November 11th, known as “Remembrance Day” in Canada, is pretty much intolerable on social media. We are inundated with flags and blind patriotism, pictures of veterans posing in the formations of their original invasion pictures, inane comments like “he died so I could live”, “the price for freedom” and other similar obfuscated war propaganda.
This is the day for the inhuman celebration of the killing of the unnamed enemy, forgetting that that enemy had a face. This is a day for forgetting that the enemy was also coerced into fighting in the name of their worthless governments or country, just as the veterans of North America were. This is a day for forgetting to do causal analysis for why the wars were fought. This is a day for forgetting that war is actively sought for profit, and how evil political puppets of war profiteers lie their way into wars on behalf of their countries again and again, regardless of what side they are nominally on.
We’ve all been touched by the wars of the 20th centuries in many ways. My VanaEma (grandmother) and my dad effectively lost most of their family, their homes and their heritage, and were refugees in Finland and Sweden. Having lost his real father, my dad ended up abused and damaged by his first step father, a drunken beast who thankfully died in a fishing accident. If there had been no world war, he would have had a home, his real father, his country and family. Dad lived a lot of his life seeming displaced, and not fitting in. VanaEma’s final husband was stuck mentally in his WWII experience, and talked of nothing else, reliving that trauma again and again by inflicting it on anybody around. I think that is why my VanaEma ended up needing a hearing aid — so she could shut off her husband. I don’t celebrate the war that led to all this trauma and displacement.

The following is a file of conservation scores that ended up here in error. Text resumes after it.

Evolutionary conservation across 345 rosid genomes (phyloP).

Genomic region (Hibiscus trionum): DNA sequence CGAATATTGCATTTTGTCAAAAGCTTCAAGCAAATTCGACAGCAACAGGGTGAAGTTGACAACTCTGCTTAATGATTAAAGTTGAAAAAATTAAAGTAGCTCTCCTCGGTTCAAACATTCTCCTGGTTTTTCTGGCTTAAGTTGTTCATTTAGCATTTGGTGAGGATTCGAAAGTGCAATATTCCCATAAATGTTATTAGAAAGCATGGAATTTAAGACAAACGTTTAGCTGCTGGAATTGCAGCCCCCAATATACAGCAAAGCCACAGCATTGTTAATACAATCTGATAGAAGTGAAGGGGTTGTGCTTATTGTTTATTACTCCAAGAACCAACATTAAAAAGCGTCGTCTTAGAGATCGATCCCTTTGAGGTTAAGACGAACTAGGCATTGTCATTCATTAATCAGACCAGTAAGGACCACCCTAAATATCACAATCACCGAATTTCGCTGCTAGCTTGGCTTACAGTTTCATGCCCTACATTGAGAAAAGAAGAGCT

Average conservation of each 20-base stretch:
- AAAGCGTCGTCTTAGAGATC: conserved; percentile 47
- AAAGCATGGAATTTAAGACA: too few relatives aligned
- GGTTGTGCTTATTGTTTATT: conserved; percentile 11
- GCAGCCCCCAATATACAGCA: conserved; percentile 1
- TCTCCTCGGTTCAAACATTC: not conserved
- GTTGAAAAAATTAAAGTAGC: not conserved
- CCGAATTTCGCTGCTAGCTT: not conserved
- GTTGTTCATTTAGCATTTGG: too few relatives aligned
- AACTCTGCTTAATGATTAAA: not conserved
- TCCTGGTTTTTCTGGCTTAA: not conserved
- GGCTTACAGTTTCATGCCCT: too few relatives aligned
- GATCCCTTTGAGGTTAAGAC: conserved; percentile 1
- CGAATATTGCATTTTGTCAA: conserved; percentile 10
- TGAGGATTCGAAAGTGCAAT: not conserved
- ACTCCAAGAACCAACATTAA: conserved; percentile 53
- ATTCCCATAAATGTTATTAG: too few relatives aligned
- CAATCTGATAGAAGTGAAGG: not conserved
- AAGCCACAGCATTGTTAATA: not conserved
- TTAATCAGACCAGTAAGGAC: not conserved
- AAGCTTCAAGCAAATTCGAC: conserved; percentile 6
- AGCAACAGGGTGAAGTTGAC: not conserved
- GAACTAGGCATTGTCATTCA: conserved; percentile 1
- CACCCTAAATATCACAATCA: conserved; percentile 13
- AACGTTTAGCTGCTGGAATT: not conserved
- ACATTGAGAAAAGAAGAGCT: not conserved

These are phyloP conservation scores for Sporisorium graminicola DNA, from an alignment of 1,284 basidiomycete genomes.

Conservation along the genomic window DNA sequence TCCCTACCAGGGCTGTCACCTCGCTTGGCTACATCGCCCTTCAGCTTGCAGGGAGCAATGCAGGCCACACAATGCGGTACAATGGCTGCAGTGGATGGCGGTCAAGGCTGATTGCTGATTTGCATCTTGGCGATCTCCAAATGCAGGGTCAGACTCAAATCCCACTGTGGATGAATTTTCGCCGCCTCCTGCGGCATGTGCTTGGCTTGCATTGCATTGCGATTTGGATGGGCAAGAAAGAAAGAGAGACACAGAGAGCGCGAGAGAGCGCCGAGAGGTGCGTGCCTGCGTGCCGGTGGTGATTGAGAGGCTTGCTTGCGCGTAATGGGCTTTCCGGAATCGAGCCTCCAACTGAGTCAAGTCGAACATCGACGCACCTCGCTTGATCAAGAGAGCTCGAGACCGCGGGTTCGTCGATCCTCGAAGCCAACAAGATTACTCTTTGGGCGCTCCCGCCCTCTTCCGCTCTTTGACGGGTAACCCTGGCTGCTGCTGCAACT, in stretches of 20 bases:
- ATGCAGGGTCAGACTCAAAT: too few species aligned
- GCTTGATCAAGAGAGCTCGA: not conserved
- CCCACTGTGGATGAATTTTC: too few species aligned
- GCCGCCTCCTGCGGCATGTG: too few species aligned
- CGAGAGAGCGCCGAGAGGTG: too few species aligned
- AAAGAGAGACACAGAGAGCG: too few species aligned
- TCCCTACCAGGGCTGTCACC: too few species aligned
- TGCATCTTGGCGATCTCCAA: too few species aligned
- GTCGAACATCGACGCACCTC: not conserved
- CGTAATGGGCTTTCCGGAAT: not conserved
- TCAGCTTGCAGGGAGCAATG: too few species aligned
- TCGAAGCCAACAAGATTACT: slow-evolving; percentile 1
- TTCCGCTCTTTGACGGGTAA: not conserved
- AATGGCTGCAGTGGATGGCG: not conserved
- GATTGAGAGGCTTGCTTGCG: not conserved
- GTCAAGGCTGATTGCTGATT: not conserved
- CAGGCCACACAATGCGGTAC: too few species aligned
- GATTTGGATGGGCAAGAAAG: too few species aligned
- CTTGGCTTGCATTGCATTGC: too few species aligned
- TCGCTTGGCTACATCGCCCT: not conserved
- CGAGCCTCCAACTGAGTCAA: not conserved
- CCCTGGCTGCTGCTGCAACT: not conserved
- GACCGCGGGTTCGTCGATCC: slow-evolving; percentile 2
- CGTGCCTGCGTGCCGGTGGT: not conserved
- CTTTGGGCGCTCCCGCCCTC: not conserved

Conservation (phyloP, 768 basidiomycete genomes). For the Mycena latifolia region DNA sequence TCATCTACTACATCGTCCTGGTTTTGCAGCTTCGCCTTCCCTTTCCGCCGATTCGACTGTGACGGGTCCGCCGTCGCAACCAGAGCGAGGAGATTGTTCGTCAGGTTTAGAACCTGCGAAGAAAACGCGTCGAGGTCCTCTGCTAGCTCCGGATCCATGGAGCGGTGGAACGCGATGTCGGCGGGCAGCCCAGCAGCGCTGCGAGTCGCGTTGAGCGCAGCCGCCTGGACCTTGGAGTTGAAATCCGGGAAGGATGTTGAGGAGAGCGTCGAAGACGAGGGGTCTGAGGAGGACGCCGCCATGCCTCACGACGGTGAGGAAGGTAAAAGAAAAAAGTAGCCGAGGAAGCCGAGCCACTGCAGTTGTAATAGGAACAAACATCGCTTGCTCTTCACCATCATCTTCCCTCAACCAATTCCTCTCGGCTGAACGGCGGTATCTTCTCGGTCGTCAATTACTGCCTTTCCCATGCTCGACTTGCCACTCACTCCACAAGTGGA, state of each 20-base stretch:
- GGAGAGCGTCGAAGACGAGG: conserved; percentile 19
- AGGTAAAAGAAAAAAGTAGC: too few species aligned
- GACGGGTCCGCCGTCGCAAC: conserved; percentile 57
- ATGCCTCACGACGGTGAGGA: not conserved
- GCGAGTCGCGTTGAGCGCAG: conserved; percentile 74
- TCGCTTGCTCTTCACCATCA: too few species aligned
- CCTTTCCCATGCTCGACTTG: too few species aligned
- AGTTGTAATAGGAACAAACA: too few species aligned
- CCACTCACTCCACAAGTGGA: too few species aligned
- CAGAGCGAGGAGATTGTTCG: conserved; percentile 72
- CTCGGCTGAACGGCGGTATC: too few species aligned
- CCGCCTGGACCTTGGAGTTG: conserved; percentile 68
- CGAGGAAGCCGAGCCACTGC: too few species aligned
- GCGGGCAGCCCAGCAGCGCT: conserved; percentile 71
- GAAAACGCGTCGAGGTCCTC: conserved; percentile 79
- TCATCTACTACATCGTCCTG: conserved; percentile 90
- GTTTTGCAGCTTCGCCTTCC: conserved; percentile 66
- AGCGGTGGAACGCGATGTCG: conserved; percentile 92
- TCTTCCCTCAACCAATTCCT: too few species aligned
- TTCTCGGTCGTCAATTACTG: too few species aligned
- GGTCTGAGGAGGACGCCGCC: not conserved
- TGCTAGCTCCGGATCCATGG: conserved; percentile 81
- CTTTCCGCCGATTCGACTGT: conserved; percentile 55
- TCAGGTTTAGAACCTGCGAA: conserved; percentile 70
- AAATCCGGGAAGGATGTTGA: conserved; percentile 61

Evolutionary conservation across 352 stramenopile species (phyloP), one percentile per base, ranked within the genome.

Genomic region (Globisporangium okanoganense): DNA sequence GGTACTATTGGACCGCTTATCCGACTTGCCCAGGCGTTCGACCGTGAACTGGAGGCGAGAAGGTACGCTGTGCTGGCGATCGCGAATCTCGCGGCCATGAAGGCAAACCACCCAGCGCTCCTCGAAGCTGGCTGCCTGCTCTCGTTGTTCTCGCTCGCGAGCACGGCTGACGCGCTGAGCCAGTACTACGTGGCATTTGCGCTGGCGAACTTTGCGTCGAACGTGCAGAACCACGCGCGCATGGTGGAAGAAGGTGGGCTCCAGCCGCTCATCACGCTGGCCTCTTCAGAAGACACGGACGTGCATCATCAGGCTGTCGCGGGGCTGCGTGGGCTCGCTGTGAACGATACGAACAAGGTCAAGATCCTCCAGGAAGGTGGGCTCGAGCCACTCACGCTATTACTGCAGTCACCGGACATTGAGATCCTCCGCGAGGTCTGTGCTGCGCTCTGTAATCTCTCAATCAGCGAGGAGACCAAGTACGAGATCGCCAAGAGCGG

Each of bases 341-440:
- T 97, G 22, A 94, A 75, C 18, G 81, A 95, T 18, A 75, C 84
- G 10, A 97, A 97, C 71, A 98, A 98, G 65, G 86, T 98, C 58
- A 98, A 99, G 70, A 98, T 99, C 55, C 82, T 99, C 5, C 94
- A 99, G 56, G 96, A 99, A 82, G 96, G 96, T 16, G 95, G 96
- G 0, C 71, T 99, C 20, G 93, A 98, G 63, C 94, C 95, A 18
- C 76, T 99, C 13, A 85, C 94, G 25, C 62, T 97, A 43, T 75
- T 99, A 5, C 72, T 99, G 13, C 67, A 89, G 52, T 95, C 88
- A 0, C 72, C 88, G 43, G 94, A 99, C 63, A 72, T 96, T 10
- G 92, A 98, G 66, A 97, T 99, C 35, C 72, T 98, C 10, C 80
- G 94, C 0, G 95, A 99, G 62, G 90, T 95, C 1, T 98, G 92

I don’t think that I personally know any North American veterans of the war, but know of three in my family circle that were made to fight on the German side of the war, all damaged mentally. Two of those men went on to damage their family as they lived out their PTSD, initiating a cycle of abuse that still has an impact today. The thing that we should remember is not the valor and the glory of war, but the evil of war. This should not be a day of triumph and celebration of victory over the enemy, or flag waving, or the mindless propagation of the fable of the “Good war”. We should remember that we had two times in the last century where millions of people fell for the propaganda and coercive conscription imposed by their governments that had them fight and die for wars that should never have been fought at all.
There is no good side in the mass mobilization of men for war, only death.